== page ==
Step 5: Rinse and repeat steps 3 and 4 until your wound is fully healed
Road rash can take up to two weeks, and sometimes even longer, to heal depending on its severity. You want to be taking steps to monitor the healing process and reduce scarring until you have your nice pink new skin, and beyond!
These areas will continue to be sensitive for a while, likely well beyond two weeks, but the little bit of extra care you give them will go a long way to ensuring that your skin heals well and you don’t have excessive scarring.
By following this simple, 5-step process, before you know it you will feel relief from your road rash and be back on the bike…wound free! Until, of course, the next fall, but we will think about that later…shall we?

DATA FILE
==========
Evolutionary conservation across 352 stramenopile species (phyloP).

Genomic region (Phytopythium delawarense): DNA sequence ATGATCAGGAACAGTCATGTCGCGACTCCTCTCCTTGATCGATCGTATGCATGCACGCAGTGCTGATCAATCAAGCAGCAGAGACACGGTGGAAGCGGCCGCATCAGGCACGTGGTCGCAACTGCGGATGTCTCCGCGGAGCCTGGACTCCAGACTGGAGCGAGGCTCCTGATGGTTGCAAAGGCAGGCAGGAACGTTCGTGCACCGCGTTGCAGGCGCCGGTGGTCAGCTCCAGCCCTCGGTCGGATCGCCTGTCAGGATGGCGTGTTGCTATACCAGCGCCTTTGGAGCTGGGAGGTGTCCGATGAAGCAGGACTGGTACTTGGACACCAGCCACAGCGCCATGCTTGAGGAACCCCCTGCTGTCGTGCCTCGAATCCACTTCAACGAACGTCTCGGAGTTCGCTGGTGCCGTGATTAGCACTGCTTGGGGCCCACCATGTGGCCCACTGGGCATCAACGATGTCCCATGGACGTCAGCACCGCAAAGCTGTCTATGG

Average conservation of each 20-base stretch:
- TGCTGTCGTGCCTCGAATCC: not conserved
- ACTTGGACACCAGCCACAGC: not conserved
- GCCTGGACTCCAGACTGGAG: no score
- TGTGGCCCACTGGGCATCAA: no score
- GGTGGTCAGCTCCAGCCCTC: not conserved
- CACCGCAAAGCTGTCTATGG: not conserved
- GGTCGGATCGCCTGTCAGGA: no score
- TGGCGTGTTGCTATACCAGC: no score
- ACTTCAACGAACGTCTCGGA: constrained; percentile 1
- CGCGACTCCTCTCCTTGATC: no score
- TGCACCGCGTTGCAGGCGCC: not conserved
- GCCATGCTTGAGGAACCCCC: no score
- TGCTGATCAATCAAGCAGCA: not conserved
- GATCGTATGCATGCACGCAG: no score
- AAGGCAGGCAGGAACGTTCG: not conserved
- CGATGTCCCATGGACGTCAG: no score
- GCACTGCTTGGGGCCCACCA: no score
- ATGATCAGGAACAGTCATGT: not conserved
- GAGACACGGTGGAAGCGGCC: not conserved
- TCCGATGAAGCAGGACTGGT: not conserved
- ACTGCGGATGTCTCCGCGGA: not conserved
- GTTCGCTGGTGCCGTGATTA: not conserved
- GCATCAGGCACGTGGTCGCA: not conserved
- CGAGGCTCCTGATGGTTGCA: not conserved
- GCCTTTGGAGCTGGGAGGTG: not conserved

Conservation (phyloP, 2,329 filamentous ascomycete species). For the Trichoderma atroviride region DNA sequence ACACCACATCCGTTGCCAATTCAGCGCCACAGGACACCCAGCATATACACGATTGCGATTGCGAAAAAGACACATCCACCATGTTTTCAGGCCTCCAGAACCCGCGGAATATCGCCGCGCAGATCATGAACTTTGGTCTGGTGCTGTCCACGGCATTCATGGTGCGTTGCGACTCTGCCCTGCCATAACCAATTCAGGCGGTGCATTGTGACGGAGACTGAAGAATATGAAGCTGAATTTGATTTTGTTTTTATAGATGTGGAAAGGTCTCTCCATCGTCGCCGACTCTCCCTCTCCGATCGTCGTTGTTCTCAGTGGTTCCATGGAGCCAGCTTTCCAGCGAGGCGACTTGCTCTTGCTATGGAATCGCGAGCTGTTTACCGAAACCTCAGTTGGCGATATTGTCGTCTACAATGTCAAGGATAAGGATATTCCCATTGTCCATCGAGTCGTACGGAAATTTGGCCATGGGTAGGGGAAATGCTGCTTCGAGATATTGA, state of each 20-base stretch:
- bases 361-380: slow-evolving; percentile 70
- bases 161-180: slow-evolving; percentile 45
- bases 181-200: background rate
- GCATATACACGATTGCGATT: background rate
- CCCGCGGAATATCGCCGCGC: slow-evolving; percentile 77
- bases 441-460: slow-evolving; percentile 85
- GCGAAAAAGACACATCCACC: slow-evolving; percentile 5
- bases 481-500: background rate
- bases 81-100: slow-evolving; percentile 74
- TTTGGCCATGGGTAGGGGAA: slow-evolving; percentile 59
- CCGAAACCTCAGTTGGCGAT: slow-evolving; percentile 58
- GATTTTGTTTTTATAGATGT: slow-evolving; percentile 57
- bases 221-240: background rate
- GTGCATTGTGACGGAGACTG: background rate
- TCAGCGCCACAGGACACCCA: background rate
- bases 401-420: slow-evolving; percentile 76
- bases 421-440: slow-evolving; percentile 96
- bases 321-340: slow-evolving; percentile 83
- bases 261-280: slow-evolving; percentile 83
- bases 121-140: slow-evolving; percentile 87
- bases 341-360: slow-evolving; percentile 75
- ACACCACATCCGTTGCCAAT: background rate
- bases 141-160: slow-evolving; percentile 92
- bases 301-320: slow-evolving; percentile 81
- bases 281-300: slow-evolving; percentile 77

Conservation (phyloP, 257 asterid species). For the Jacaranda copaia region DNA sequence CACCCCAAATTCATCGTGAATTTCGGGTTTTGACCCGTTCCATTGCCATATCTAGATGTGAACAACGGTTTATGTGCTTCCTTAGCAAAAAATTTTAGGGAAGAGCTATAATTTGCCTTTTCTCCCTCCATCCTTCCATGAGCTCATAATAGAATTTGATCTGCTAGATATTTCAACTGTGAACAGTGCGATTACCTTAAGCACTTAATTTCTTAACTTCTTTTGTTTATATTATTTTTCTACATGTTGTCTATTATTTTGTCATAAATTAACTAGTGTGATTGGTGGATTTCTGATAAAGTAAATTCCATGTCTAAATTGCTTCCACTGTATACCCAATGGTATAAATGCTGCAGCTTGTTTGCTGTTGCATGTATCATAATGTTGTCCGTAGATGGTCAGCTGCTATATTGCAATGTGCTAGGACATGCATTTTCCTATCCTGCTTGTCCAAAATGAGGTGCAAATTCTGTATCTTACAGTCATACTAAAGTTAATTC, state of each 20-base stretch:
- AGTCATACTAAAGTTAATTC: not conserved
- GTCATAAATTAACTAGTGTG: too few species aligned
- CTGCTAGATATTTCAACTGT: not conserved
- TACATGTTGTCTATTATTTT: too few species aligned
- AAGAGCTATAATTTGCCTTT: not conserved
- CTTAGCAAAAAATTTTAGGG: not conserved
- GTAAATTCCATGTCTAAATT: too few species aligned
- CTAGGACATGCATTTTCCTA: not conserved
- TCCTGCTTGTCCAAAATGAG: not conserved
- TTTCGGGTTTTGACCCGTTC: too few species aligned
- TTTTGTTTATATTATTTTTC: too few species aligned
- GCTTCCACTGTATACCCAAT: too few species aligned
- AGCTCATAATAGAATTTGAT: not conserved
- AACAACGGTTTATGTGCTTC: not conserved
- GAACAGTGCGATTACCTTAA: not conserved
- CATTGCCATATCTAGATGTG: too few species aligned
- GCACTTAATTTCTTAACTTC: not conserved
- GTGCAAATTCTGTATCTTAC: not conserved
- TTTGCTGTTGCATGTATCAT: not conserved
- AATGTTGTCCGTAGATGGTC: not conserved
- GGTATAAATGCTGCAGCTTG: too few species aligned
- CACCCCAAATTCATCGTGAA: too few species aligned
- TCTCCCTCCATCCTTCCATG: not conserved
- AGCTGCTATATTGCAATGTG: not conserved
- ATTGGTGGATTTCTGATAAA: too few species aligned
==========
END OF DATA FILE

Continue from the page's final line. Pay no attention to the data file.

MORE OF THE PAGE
More Stuff You Might Like
- Getting Back On The Saddle After A Bicycle Crash
- 9 Best Women’s Road Bike Helmets
- 13 Women’s Only Cycling Events You’ll Love
About The Author
Stacy Ann Smith is a New England-based cyclist who strives to stay upright on her bike. She is the founder of Sascy Cycling, and her mission is to encourage women to love their body and focus on what it can do, not what it looks like. When Stacy’s not cycling she is teaching high school history and eating pizza with her husband and son. For awesome women’s cycling tips and to learn more about Stacy, visit Sascy Cycling at www.sascy.com.